The Guardian have a started weekly series on walking in the city. The first instalment was Tokyo. The second is an audio slideshow of New York. As I’ve just finished Rebecca Solnit’s classic Wanderlust: A History of Walking it seemed apt to post links to it. The video above is an extract from Michael de Certeau’s much referenced book The Practice of Everyday Life, from the chapter ‘Walking in the City’. Another famous writer of a specific kind of walking was Guy Debord, a member of the Situationist movement and inventor of the concept of the dérive or ‘drift’. These unplanned, experimental walks were meant to re-envisage the urban environment for the participant, and was a way of resisting against the formalisation of the modern city by urban planners and architects. An early article on The Theory of the Dérive (1958) is available here. Tim Ingold has also written extensively on the cultural dimensions of walking. ‘Culture on the Ground: The World Perceived Through the Feet’ is a particularly interesting account, and is free to download from the Journal of Material Culture, here.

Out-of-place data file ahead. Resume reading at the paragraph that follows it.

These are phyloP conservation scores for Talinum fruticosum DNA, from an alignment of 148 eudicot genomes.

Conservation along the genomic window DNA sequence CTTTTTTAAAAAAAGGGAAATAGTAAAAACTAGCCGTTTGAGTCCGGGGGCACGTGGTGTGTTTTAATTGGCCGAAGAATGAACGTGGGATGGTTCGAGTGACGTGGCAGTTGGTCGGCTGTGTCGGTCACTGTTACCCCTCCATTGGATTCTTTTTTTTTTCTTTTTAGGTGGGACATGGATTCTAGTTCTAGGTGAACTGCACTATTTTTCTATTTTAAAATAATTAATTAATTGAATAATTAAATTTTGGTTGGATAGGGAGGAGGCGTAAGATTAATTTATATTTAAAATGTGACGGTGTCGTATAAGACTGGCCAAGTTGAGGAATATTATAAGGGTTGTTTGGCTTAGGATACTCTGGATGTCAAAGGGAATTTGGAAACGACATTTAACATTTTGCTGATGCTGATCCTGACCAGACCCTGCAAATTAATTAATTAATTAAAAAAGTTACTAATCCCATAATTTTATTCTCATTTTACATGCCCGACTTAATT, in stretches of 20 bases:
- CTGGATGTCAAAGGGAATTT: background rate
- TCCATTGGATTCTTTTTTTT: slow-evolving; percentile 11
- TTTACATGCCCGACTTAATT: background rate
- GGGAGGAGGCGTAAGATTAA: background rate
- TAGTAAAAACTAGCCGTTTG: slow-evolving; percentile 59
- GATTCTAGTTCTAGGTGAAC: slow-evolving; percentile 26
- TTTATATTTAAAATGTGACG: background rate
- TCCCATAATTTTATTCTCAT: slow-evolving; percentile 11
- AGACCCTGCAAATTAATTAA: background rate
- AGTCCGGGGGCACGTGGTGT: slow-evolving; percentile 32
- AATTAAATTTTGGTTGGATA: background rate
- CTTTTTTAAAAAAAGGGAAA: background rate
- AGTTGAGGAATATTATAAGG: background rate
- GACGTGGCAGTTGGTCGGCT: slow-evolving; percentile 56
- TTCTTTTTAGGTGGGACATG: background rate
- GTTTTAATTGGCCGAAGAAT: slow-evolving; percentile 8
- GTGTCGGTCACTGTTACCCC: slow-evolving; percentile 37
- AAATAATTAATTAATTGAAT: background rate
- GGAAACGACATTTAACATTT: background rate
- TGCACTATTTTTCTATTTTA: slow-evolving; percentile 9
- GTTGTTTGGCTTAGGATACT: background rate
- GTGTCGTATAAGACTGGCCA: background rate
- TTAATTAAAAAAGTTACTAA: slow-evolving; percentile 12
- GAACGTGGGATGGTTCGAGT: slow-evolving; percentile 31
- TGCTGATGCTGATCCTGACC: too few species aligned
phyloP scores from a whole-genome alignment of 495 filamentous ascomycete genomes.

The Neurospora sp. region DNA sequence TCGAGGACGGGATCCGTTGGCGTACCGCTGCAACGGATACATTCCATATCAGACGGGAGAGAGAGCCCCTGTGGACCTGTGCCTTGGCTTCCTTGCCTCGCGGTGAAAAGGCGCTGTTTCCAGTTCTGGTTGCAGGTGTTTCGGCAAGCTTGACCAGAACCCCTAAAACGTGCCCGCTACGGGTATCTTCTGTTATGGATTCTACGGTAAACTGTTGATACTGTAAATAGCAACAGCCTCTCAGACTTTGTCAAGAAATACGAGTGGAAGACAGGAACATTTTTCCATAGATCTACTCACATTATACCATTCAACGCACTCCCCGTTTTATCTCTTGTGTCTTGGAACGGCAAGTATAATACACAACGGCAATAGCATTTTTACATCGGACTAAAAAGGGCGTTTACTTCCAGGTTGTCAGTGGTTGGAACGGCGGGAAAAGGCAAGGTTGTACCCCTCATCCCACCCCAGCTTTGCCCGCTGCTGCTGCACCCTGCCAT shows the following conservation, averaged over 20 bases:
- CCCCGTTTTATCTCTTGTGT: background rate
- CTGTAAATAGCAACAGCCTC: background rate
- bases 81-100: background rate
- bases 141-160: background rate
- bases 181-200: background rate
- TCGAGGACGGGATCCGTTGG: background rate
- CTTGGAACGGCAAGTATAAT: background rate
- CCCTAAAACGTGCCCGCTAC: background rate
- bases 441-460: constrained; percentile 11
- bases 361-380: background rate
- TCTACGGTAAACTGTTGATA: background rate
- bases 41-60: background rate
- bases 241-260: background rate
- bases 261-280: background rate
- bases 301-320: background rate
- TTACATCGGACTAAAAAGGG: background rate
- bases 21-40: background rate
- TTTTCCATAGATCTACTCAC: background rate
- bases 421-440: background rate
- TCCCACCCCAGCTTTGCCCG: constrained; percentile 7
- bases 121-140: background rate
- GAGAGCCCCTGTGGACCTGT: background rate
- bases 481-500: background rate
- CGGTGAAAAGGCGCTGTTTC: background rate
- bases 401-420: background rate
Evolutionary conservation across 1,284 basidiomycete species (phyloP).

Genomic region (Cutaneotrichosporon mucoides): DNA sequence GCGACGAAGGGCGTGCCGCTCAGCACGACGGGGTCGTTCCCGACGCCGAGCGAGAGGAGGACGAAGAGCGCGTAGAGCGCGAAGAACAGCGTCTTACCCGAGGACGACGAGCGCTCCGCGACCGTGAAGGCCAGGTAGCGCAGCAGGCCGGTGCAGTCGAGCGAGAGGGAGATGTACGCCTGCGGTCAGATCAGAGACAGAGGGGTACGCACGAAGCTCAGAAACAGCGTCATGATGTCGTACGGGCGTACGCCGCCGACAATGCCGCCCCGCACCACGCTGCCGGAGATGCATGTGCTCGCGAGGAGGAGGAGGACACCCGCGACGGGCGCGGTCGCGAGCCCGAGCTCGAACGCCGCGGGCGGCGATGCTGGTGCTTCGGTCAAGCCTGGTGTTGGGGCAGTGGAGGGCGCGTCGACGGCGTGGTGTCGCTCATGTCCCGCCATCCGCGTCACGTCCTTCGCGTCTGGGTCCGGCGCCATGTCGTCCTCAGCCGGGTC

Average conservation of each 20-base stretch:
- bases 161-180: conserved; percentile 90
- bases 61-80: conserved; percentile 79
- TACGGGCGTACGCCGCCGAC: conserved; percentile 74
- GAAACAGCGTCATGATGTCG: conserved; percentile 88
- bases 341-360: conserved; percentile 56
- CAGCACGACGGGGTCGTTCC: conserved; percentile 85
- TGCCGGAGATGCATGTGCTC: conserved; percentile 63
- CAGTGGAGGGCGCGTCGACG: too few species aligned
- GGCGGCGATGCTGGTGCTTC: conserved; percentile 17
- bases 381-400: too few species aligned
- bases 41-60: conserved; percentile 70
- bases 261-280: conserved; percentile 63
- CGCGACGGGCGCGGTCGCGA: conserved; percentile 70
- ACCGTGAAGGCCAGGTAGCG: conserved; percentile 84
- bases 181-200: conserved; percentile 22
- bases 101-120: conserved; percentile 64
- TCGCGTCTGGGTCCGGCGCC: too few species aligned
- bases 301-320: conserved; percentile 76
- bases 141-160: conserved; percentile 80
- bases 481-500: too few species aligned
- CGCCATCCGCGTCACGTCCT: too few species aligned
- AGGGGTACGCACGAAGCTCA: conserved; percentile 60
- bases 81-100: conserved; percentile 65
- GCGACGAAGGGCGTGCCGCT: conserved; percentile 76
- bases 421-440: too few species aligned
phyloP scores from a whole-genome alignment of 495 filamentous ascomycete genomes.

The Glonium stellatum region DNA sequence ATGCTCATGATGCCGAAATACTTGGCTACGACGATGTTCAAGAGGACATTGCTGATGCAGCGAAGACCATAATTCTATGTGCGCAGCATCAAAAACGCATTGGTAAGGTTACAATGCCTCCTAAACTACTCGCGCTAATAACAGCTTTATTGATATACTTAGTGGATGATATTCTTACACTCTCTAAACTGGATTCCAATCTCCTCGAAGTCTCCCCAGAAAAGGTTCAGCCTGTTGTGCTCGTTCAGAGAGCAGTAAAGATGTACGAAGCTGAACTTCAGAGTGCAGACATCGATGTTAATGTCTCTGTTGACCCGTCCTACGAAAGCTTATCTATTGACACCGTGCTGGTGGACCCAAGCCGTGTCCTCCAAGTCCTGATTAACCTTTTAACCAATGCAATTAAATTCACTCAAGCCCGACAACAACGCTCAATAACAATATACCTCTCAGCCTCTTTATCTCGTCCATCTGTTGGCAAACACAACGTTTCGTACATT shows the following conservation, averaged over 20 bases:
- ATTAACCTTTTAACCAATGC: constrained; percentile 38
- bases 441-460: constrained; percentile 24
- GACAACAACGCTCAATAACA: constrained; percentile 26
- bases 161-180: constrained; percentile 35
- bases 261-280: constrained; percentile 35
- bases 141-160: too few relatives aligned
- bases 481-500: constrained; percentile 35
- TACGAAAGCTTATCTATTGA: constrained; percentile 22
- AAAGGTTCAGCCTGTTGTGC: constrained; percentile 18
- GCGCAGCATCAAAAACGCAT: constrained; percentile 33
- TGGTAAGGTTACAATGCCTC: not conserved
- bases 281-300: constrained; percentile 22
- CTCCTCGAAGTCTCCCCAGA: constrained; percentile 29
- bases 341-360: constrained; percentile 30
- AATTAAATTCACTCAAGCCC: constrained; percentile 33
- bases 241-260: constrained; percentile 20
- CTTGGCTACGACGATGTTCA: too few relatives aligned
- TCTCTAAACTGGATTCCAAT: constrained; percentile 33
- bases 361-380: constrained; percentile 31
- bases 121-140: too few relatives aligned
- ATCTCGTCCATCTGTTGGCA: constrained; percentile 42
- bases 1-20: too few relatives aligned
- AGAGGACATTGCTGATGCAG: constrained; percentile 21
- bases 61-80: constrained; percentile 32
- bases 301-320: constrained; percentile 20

Walking the world’s megacities